A Guest of Honour

in 73rd Venice International Film Festival

by Massimo Lechi

The Argentinian writer Daniel Mantovani (Oscar Martínez), the protagonist of The Distinguished Citizen (El Ciudadano Ilustre), is a complicated man. Three decades devoted to writing about his faraway hometown while living in self-imposed exile in Europe have made him famous, an authoritative intellectual, but also turned him restless, self-absorbed, anti-social.  He is not one bit happier when winning the Nobel Prize in Literature. Blunt to the point of rudeness, he shocks royalties and academicians at the ceremony in Stockholm by delivering a sharp speech on the incompatibility between official recognition and honest art. Honours kill both freedom and talent, Mantovani provocatively declares, as he accepts the highest among the literary awards. A writer praised by a monarch is a dead writer.

These jaw-dropping words, met first by an embarrassed silence and then welcomed by a paradoxical standing ovation, turn out to be his last public act of rebellion against power and hypocrisy. Years after his memorable coup de théâtre, stuck in a big anonymous house in Barcelona, Mantovani spends most of his time refusing grand crosses and honorary doctorates. But when the mayor of his native Salas sends him a letter and offers him the Distinguished Citizen Medal, he impulsively decides to jump on a plane and go back to South America, to his only irreplaceable source of inspiration.

The beginning of Gastón Duprat’s and Mariano Cohn’s new film might seem the prelude to a tepid character study, with the camera shadowing a middle-aged man through predictable verbal fights and sexual encounters. What follows is actually quite different. The moment the contemptuous Nobel laureate arrives in Argentina, the movie slowly starts broadening its scope: not just the gloomy story of a writer in the grip of a spiritual crisis, but a quick and sardonic comedy about an artist forced to pay the price for his hubris.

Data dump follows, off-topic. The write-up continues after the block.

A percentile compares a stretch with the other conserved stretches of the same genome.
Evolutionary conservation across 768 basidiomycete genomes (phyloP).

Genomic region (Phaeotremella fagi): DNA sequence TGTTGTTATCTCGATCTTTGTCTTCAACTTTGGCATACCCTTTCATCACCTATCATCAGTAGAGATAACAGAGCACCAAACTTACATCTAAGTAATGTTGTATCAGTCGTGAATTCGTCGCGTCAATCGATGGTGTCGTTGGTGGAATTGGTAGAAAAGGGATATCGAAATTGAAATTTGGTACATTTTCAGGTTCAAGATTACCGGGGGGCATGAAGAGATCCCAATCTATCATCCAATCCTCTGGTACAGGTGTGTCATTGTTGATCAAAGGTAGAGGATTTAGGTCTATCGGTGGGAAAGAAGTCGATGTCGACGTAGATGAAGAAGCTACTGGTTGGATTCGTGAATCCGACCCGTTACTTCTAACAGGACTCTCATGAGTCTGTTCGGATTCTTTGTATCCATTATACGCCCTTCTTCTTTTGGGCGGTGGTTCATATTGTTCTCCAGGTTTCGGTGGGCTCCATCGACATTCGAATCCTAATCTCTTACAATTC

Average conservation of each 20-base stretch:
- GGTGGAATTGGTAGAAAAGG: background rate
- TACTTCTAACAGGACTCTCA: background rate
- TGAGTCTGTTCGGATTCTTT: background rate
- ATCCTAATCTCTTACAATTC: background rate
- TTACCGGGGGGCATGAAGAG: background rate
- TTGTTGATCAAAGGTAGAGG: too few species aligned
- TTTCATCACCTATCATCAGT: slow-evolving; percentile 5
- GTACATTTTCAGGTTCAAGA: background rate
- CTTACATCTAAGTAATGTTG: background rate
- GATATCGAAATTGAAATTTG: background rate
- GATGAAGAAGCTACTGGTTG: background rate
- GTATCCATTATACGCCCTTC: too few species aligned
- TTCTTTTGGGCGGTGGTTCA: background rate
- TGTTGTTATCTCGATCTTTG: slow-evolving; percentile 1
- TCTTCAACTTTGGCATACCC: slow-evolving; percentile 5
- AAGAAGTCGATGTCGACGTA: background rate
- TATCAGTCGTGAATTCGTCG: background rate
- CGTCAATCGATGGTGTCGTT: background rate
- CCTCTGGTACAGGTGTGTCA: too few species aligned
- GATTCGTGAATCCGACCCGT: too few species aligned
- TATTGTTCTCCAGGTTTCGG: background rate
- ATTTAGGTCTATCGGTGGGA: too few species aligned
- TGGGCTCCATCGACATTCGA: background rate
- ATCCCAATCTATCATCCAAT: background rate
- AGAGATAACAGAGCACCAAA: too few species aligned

Salas, a rural town with empty shops and frustrated rednecks driving dented Jeeps, initially seems eager to greet and celebrate its prodigal son. But underneath the magnificent display of effusion, as Groucho Marx’s Captain Spaulding would have called it, lies a startling truth: Mantovani’s fellow citizens know almost nothing about his work. Even the ones who have read his books haven’t realized how he has substantially exploited and manipulated their community in order to exorcise his own inner demons. The Salas celebrated by literary critics all over the world has in fact little to do with a picturesque Macondo: it’s a squalid Winesburg, a bleak Yoknapatawpha County, a violent microcosm whose inhabitants embody all the main flaws of macho societies.

The inevitable clash of Mantovani’s cynical sophistication and his people’s artless mentality is the core of a story built partly as a Via Crucis and partly as a redde rationem. Andrés Duprat’s script provides the viewer with an amusing series of increasingly unpleasant situations that show the envied and misunderstood guest of honour deal with petty Peronist politicians, cheeky lolitas, pushy fans, silly TV hosts and childhood friends full of resentment. There is also an old flame, a married woman who vaguely represents the love and happiness the writer was never able to achieve. With her hot-breathing daughter and jealous husband, she will trigger a tragedy, changing the movie’s tone for a last time, and forcing a humiliated, regretful Mantovani to flee from his past once and for all.

Smart and fast-paced, The Distinguished Citizen is a movie that goes straight to the point. Everything in it works, even the sloppy mise-en-scène and the poor cinematography – a more refined camera work would have probably compromised much of the comedy. In Venice, this small but so intelligent Argentinian satire premiered to positive reviews, with the great Oscar Martínez snagging the coveted Volpi Cup for Best Actor. His outstanding performance will certainly be remembered as one of the highlights of an uneven main competition.

Edited by Gerald Peary